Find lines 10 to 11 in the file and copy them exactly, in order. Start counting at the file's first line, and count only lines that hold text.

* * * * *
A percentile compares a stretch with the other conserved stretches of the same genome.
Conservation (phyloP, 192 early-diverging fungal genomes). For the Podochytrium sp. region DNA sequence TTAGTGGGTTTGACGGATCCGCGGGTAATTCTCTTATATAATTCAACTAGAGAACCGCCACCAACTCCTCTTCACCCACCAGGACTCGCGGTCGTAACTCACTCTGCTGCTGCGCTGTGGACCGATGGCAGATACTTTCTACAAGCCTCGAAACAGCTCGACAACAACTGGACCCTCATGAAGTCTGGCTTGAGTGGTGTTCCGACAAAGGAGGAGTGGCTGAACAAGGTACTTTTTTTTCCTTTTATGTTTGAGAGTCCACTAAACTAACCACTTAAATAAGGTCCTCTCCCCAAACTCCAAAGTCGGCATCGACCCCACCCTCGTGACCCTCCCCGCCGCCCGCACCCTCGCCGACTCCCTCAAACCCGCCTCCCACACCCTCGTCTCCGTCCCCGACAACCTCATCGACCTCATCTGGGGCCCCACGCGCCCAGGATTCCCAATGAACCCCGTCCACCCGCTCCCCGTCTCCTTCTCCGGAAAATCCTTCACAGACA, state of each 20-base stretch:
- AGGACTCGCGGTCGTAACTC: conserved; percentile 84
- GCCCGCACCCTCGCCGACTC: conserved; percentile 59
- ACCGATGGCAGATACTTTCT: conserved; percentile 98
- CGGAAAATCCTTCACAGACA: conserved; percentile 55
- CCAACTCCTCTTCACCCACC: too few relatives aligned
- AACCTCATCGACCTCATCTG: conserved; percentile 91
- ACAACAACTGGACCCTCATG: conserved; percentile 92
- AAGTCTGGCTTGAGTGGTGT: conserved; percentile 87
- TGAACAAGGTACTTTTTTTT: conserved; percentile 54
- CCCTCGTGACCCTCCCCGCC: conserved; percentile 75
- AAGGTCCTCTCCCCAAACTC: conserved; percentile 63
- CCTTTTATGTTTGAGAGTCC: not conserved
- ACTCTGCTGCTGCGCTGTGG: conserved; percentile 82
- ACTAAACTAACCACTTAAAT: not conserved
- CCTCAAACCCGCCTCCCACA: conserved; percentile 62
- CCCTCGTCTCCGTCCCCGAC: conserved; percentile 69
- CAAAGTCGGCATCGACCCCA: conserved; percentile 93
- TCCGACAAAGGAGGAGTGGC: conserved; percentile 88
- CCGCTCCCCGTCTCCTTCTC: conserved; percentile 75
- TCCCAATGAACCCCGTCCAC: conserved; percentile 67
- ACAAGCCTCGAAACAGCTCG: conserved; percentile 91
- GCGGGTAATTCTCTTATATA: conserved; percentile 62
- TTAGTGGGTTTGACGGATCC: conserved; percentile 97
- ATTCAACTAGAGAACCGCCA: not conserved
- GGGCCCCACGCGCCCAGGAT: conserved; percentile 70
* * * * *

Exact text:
- AAGTCTGGCTTGAGTGGTGT: conserved; percentile 87
- TGAACAAGGTACTTTTTTTT: conserved; percentile 54